Nielson’s favorite part was being able to meet so many influential people.

“I rode the senate subway with the Majority Leader of the Senate, got to meet presidential candidates and make new friends that I keep in touch with everyday,” Neilson said.

Multimedia student team covers Katrina Anniversary on Gulf Coast

Posted on: August 29th, 2015 by drwenger
Ji Hoon Heo and Maggie McDaniel cover the recovery of the seafood industry in Mississippi on the 10th anniversary of Hurricane Katrina.

Ji Hoon Heo and Maggie McDaniel cover the recovery of the seafood industry in Mississippi on the 10th anniversary of Hurricane Katrina.

Some opportunities for learning are just too good to pass up; that’s why six Meek School students and two profs packed up their bags and loaded up with gear for a trip to the Gulf Coast of Mississippi and the Hurricane Katrina 10-year anniversary.

“On the Ole Miss campus, we’re recognized as students covering Ole Miss events, but here we had to get credentials, figure out logistics and work under the same constraints and with the same expectations as professionals,” said student Brittany Clark.

The student team included Clark, Payton Green, Sereena Henderson, Ji Hoon Heo, Maggie McDaniel and Quinton Smith. They covered stories from President George Bush’s visit to thank local first responders, to the resilience of one coastal church to the comeback of the area’s casino and seafood industries.

“It’s astonishing that people fought to rebuild; they stayed because this is their home and they love the place so much that they’re willing to take the risk that this could happen again,” said McDaniel.

For professors Deb Wenger and Nancy Dupont, it was a chance to help students learn strategies for reporting in unfamiliar territory and on tight deadlines.

“These Katrina stories are emotional, and it’s important that our students learn to cover people with painful memories, “ Dupont said. “They’ve learned that this weekend, and they exceeded my expectations.”

Student Quinton Smith ended up on crutches right before the trip, but he refused to stay home.

“I just realized how good of an opportunity this kind of reporting trip is,” Smith said. “Hurricane Katrina is not something that affected my family personally, but we were all broken up about it and we would watch video from the coverage every night, so I just wanted to be a part of it.”

For graduate student Ji Hoon Heo, it was a chance to learn more about Southern culture.

“It also gave me an opportunity to work with other students in the Meek School,” said Heo. “The journalism graduate program is small, so every time I get a chance to work with other students, it’s a pleasure.”

Sereena Henderson is from Pass Christian, Mississippi – a small town that hit Katrina particularly hard.

“It meant a lot of me to be able to be down here during the 10th anniversary and be able to talk with people who shared similar experiences,” Henderson said. “Listening to people’s stories helped me remember some of my own; it was an emotional time for me.”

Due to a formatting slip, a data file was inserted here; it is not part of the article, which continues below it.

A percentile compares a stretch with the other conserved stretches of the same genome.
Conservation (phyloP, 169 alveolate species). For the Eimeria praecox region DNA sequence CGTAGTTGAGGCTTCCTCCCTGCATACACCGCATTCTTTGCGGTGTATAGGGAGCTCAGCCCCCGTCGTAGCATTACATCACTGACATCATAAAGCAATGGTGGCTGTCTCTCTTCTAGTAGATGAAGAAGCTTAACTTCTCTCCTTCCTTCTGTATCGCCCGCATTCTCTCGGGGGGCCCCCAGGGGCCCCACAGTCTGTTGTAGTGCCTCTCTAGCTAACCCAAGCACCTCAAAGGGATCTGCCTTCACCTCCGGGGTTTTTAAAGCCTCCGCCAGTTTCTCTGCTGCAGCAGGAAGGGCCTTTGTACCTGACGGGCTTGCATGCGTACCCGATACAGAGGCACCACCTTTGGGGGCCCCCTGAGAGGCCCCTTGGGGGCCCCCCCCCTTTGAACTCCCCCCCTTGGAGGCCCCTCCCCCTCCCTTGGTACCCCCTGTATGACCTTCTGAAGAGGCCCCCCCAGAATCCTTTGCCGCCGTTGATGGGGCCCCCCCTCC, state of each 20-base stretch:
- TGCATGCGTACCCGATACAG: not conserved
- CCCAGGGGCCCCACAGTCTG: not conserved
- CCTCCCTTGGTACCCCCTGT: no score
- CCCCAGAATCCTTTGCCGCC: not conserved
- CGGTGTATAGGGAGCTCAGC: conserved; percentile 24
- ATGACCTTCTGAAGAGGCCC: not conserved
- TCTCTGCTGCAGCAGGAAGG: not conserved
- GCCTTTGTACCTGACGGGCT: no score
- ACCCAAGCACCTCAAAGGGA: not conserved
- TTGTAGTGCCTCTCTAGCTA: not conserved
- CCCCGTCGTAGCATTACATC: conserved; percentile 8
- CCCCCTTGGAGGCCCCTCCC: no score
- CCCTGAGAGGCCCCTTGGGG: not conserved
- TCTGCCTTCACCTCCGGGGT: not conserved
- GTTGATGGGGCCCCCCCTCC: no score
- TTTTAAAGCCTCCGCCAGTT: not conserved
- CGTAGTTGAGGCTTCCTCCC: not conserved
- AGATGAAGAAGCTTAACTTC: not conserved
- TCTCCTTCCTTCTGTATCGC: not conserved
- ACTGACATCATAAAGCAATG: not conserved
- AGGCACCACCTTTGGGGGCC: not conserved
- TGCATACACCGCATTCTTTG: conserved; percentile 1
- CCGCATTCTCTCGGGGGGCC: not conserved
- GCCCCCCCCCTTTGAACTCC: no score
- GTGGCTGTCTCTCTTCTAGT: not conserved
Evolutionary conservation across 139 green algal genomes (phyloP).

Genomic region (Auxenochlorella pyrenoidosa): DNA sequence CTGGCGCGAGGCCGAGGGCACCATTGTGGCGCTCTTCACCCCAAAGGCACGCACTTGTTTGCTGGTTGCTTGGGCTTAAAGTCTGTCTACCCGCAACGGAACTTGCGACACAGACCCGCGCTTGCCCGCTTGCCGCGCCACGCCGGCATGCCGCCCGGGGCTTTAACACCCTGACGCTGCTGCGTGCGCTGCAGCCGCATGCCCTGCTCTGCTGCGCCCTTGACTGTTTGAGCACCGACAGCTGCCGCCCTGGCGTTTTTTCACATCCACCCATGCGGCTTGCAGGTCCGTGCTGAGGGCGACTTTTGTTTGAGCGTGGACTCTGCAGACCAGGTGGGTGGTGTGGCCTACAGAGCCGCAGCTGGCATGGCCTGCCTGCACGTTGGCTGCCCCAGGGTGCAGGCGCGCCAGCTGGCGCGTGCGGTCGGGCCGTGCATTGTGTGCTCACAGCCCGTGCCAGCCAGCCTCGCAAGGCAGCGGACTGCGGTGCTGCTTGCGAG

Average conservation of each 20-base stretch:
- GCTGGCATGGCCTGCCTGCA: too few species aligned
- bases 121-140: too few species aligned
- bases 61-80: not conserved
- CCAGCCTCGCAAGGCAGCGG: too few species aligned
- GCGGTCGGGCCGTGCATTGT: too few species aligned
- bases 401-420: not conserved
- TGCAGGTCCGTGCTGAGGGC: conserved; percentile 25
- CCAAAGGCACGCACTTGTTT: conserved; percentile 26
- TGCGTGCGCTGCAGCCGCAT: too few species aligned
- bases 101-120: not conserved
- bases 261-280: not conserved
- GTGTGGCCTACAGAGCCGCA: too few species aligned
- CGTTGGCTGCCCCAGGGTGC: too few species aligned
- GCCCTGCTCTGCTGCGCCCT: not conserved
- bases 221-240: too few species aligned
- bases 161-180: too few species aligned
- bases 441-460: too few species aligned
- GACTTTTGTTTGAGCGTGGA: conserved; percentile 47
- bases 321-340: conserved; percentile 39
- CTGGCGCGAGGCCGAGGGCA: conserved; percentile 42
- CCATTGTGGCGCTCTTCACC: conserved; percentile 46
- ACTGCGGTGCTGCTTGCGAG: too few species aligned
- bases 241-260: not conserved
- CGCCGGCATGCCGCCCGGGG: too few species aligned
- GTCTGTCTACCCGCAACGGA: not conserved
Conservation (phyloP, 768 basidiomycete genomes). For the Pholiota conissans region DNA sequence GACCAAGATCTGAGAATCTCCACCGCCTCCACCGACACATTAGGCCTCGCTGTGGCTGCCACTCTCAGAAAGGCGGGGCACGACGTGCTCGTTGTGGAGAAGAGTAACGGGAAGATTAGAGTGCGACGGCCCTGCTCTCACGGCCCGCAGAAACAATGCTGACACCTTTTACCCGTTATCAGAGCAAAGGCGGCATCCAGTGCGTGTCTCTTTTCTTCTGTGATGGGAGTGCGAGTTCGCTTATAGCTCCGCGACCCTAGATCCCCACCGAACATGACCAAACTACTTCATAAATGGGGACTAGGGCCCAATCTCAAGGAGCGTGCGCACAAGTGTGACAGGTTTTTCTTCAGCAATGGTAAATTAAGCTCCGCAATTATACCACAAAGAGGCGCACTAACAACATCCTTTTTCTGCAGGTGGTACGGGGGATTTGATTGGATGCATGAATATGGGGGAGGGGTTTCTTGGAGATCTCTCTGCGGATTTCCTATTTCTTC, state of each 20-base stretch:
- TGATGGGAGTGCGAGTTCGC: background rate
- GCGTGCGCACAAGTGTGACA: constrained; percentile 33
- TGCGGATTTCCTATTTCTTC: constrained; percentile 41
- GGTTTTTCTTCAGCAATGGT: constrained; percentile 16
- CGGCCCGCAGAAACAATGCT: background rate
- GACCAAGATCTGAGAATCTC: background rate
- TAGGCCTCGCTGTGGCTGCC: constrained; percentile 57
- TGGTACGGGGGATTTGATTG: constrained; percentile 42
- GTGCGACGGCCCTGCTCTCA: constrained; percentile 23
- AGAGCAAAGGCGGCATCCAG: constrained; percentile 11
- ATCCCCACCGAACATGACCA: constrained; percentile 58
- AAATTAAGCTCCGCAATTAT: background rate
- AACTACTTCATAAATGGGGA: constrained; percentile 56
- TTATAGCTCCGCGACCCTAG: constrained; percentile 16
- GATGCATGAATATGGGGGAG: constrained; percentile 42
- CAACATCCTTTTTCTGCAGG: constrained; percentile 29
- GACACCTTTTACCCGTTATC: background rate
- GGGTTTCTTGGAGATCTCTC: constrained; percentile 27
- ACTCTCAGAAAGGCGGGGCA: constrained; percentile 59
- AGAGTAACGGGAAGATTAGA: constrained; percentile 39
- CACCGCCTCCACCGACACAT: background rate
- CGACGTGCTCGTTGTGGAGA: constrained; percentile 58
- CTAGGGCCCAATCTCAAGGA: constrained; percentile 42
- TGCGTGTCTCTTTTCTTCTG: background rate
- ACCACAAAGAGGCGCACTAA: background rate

The student stories aired on the student-run NewsWatch99 and on the DMOnline. Payton Green is the NewsWatch99 news director, who is also from the Mississippi coast.

“I was a kid when it happened so there wasn’t anything I could do to help back then; now, this is my way to do something, to report on the recovery that we’ve made,” said Green.

Wenger says anyone looking to hire terrific young journalists should look no further than this crew.

“Every one of these students worked hard and produced professional quality work. If there are employers on the hunt for solid multimedia journalists, this is a great list to pull from.”

L-R: Sereena Henderson, Brittany Clark, Nancy Dupont, Quinton Smith, Maggie McDaniel, Deb Wenger, Payton Green, Ji Hoon Heo.

L-R: Sereena Henderson, Brittany Clark, Nancy Dupont, Quinton Smith, Maggie McDaniel, Deb Wenger, Payton Green, Ji Hoon Heo. Meek School students and professors cover Hurricane Katrina Anniversary in Biloxi, Aug. 28-30, 2015.

Big wins in Vegas for Meek School

Posted on: April 16th, 2015 by drwenger

SuduWinThe Meek School of Journalism is flying high for a couple of different reasons.  First, the student-produced NewsWatch 99 broadcast took home an honorable mention at the Broadcast Education Association (BEA) competition in Las Vegas this week.  According to NewsWatch 99 advisor Dr. Nancy Dupont, a 4th place showing in the national contest is the highest ranking the program has ever received.

In addition to the broadcast honors, Dupont and Prof. Deb Wenger presented in multiple sessions at the conference, moderating or participating in panels on topics such as using audience analytics in teaching and job hunting for broadcast students.

Journalism students and NewsWatch 99 managers Browning Stubbs and Sudu Upadhyay also traveled to Vegas for the conference.  BEA meets annually with the National Association of Broadcasters (NAB) because that group attracts more than 100,000 attendees who showcase products and demonstrate techniques affecting radio and television industries.

Upadhyay and Stubbs evaluated the latest in broadcast technology, which they hope to leverage in an effort to bring home a first-place award for student newscast in 2016.